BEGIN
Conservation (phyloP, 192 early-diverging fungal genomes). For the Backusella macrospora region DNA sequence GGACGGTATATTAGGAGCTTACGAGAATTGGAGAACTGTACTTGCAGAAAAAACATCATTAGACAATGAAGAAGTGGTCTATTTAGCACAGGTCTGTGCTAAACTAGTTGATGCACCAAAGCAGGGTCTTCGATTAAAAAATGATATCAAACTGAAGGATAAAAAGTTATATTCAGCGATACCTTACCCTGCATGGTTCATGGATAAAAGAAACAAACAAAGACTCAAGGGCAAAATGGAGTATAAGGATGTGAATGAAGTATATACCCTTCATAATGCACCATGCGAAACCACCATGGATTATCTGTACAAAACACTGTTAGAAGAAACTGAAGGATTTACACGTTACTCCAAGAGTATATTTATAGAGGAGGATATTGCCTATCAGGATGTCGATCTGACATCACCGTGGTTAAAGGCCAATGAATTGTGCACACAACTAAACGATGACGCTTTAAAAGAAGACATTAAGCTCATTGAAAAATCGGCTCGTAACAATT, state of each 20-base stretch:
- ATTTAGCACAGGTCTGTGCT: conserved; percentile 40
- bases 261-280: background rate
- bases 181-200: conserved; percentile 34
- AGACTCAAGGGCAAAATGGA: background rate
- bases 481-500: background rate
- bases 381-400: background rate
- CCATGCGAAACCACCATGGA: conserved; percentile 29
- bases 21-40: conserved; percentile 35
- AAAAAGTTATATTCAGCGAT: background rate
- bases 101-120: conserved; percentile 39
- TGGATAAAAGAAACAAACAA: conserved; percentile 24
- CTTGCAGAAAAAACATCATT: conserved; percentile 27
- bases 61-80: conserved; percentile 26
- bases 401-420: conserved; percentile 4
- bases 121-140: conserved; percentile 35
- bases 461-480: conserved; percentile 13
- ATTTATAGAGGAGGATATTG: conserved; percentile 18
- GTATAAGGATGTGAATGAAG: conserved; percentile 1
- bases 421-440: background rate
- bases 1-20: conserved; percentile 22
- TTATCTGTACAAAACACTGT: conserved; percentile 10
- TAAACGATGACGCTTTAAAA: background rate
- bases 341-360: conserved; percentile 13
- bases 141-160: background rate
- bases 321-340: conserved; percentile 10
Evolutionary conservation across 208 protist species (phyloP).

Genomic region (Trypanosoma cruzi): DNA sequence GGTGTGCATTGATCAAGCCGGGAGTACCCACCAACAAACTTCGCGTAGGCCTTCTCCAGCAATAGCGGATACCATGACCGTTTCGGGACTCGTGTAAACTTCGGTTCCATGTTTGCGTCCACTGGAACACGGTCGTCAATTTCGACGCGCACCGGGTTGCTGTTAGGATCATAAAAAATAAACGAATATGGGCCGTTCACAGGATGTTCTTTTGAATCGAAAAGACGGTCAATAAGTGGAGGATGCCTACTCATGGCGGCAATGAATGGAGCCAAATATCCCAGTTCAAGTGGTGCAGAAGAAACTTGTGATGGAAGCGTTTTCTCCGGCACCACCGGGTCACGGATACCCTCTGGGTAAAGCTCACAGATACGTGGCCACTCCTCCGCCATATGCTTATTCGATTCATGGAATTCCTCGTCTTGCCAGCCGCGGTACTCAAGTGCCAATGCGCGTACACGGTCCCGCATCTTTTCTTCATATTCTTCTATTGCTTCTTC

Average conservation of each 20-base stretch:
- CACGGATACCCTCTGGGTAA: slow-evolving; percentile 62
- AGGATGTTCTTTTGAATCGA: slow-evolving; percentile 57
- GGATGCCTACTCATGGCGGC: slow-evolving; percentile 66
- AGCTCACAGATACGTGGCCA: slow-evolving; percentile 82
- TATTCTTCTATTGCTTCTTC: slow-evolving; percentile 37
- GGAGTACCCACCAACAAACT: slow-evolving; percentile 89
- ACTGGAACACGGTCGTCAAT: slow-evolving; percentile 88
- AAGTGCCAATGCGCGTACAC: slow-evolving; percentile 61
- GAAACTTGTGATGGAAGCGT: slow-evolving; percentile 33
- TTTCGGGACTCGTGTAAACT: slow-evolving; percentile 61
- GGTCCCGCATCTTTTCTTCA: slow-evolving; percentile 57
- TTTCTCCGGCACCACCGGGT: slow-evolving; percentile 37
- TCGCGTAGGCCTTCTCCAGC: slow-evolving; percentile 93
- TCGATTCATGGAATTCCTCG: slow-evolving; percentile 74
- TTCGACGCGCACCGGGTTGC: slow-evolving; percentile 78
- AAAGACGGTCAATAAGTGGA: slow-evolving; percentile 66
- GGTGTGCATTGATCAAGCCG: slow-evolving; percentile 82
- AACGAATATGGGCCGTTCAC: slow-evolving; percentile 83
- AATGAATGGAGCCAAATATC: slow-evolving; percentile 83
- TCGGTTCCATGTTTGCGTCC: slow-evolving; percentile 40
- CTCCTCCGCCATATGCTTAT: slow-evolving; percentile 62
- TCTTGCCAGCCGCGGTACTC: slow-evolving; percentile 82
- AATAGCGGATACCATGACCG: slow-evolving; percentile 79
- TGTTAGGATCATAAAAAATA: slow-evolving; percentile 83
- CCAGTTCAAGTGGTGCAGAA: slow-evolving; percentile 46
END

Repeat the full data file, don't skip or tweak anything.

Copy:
Conservation (phyloP, 192 early-diverging fungal genomes). For the Backusella macrospora region DNA sequence GGACGGTATATTAGGAGCTTACGAGAATTGGAGAACTGTACTTGCAGAAAAAACATCATTAGACAATGAAGAAGTGGTCTATTTAGCACAGGTCTGTGCTAAACTAGTTGATGCACCAAAGCAGGGTCTTCGATTAAAAAATGATATCAAACTGAAGGATAAAAAGTTATATTCAGCGATACCTTACCCTGCATGGTTCATGGATAAAAGAAACAAACAAAGACTCAAGGGCAAAATGGAGTATAAGGATGTGAATGAAGTATATACCCTTCATAATGCACCATGCGAAACCACCATGGATTATCTGTACAAAACACTGTTAGAAGAAACTGAAGGATTTACACGTTACTCCAAGAGTATATTTATAGAGGAGGATATTGCCTATCAGGATGTCGATCTGACATCACCGTGGTTAAAGGCCAATGAATTGTGCACACAACTAAACGATGACGCTTTAAAAGAAGACATTAAGCTCATTGAAAAATCGGCTCGTAACAATT, state of each 20-base stretch:
- ATTTAGCACAGGTCTGTGCT: conserved; percentile 40
- bases 261-280: background rate
- bases 181-200: conserved; percentile 34
- AGACTCAAGGGCAAAATGGA: background rate
- bases 481-500: background rate
- bases 381-400: background rate
- CCATGCGAAACCACCATGGA: conserved; percentile 29
- bases 21-40: conserved; percentile 35
- AAAAAGTTATATTCAGCGAT: background rate
- bases 101-120: conserved; percentile 39
- TGGATAAAAGAAACAAACAA: conserved; percentile 24
- CTTGCAGAAAAAACATCATT: conserved; percentile 27
- bases 61-80: conserved; percentile 26
- bases 401-420: conserved; percentile 4
- bases 121-140: conserved; percentile 35
- bases 461-480: conserved; percentile 13
- ATTTATAGAGGAGGATATTG: conserved; percentile 18
- GTATAAGGATGTGAATGAAG: conserved; percentile 1
- bases 421-440: background rate
- bases 1-20: conserved; percentile 22
- TTATCTGTACAAAACACTGT: conserved; percentile 10
- TAAACGATGACGCTTTAAAA: background rate
- bases 341-360: conserved; percentile 13
- bases 141-160: background rate
- bases 321-340: conserved; percentile 10
Evolutionary conservation across 208 protist species (phyloP).

Genomic region (Trypanosoma cruzi): DNA sequence GGTGTGCATTGATCAAGCCGGGAGTACCCACCAACAAACTTCGCGTAGGCCTTCTCCAGCAATAGCGGATACCATGACCGTTTCGGGACTCGTGTAAACTTCGGTTCCATGTTTGCGTCCACTGGAACACGGTCGTCAATTTCGACGCGCACCGGGTTGCTGTTAGGATCATAAAAAATAAACGAATATGGGCCGTTCACAGGATGTTCTTTTGAATCGAAAAGACGGTCAATAAGTGGAGGATGCCTACTCATGGCGGCAATGAATGGAGCCAAATATCCCAGTTCAAGTGGTGCAGAAGAAACTTGTGATGGAAGCGTTTTCTCCGGCACCACCGGGTCACGGATACCCTCTGGGTAAAGCTCACAGATACGTGGCCACTCCTCCGCCATATGCTTATTCGATTCATGGAATTCCTCGTCTTGCCAGCCGCGGTACTCAAGTGCCAATGCGCGTACACGGTCCCGCATCTTTTCTTCATATTCTTCTATTGCTTCTTC

Average conservation of each 20-base stretch:
- CACGGATACCCTCTGGGTAA: slow-evolving; percentile 62
- AGGATGTTCTTTTGAATCGA: slow-evolving; percentile 57
- GGATGCCTACTCATGGCGGC: slow-evolving; percentile 66
- AGCTCACAGATACGTGGCCA: slow-evolving; percentile 82
- TATTCTTCTATTGCTTCTTC: slow-evolving; percentile 37
- GGAGTACCCACCAACAAACT: slow-evolving; percentile 89
- ACTGGAACACGGTCGTCAAT: slow-evolving; percentile 88
- AAGTGCCAATGCGCGTACAC: slow-evolving; percentile 61
- GAAACTTGTGATGGAAGCGT: slow-evolving; percentile 33
- TTTCGGGACTCGTGTAAACT: slow-evolving; percentile 61
- GGTCCCGCATCTTTTCTTCA: slow-evolving; percentile 57
- TTTCTCCGGCACCACCGGGT: slow-evolving; percentile 37
- TCGCGTAGGCCTTCTCCAGC: slow-evolving; percentile 93
- TCGATTCATGGAATTCCTCG: slow-evolving; percentile 74
- TTCGACGCGCACCGGGTTGC: slow-evolving; percentile 78
- AAAGACGGTCAATAAGTGGA: slow-evolving; percentile 66
- GGTGTGCATTGATCAAGCCG: slow-evolving; percentile 82
- AACGAATATGGGCCGTTCAC: slow-evolving; percentile 83
- AATGAATGGAGCCAAATATC: slow-evolving; percentile 83
- TCGGTTCCATGTTTGCGTCC: slow-evolving; percentile 40
- CTCCTCCGCCATATGCTTAT: slow-evolving; percentile 62
- TCTTGCCAGCCGCGGTACTC: slow-evolving; percentile 82
- AATAGCGGATACCATGACCG: slow-evolving; percentile 79
- TGTTAGGATCATAAAAAATA: slow-evolving; percentile 83
- CCAGTTCAAGTGGTGCAGAA: slow-evolving; percentile 46